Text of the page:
It is funny how some words enter the English language. I think you know that Kung Fu is often thought of as a member of the martial arts. Upon closer study, the real meaning means “time spent” and that in turn is why the martial arts it often represents is called that: it takes a lot of time to learn this technique.
So, it is perhaps not a surprise that a firm who wants to market a device that reflects a lot of time and effort might use the phrase Kung Fu to reflect that. Innocent enough. Beware though what happens when you connect this to other thoughts.
Susan and I are remodeling a house and were concerned about putting electrical outlets in our brand new cabinets that would deface the beautiful wood finish. So, quite naturally, I went online to see if I could find a modern outlet design that would be less conspicuous. Here is the link to the Amazon advertisement we noticed offered one.
This design looked very clever and I ordered one. It came today and as I opened the box I became a bit alarmed at what I saw. See the picture to the right. My first reaction was that I had clearly ordered something other than what I thought. No … it was the pop up electric socket device and it was exactly the one pictured on www.amazon.com.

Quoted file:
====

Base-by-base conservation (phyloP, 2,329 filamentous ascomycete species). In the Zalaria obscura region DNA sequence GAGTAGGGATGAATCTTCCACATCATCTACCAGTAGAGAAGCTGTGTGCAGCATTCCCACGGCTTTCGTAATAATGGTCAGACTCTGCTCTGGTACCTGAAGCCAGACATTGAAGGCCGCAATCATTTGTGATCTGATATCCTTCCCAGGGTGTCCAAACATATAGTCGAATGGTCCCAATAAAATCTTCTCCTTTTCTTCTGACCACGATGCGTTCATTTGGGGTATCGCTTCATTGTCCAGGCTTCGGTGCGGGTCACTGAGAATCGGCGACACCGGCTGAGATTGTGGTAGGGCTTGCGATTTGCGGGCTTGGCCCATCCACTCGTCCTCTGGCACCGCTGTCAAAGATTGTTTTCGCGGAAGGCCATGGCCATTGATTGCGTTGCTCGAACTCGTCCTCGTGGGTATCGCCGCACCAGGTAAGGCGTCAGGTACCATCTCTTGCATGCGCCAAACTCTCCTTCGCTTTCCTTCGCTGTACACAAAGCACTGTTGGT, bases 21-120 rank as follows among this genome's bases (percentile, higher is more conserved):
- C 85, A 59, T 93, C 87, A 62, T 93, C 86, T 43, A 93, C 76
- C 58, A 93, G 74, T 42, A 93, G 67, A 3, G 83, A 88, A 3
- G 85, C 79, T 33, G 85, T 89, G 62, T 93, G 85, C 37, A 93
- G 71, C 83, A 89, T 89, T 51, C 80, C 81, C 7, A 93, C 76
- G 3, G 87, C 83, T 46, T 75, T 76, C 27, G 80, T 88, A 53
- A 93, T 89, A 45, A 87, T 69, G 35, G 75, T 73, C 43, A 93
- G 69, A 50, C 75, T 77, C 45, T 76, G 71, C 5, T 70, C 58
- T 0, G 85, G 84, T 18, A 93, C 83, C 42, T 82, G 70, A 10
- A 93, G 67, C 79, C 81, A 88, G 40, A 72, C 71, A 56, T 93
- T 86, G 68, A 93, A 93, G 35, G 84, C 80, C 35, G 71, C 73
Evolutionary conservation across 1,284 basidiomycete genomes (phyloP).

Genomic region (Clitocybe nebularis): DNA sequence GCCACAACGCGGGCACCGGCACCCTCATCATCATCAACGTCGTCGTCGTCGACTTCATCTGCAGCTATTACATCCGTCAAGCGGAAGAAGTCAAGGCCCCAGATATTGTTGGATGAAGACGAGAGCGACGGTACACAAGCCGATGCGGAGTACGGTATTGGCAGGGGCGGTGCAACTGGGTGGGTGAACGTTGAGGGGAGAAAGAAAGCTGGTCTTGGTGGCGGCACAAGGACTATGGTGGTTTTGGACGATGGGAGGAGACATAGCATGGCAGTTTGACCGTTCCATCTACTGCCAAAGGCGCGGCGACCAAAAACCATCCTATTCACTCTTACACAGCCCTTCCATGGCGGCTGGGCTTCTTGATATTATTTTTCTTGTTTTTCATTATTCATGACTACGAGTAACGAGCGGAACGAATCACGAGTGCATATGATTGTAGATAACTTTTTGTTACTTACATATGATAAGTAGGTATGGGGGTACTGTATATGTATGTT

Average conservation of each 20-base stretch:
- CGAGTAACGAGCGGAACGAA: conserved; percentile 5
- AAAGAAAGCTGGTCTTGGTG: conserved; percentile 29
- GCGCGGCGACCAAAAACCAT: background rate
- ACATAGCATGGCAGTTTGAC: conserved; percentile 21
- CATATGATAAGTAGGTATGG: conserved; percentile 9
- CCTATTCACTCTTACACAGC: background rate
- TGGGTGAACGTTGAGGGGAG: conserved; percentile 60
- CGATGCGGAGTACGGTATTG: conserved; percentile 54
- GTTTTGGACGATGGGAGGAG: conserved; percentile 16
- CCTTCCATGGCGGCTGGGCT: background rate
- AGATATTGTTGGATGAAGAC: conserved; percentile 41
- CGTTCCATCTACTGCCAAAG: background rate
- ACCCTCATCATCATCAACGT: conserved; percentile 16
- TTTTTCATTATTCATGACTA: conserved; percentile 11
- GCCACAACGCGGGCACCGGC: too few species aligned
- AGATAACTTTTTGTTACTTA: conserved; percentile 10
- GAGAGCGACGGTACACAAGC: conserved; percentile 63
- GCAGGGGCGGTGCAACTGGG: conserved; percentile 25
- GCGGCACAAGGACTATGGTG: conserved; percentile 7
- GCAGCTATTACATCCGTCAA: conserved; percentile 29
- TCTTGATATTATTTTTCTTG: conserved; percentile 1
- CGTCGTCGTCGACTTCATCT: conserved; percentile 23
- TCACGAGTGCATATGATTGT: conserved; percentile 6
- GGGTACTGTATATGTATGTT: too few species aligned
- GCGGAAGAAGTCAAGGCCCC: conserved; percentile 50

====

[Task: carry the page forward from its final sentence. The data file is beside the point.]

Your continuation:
Now when I reread the advertisement, I can hear the foreign voice at work here. Translation is not the same as transcreation. Some things might work perfectly well in Chinese or Japanese, but lose or even gain something in translation.
You might like to know that Esso Oil company changed its name decades ago when they went international because Esso in Japanese meant broken down car. KungFuKing Socket seems to follow the same communication path.
So, be careful as you consider multiple languages on your web presentation or customer communication.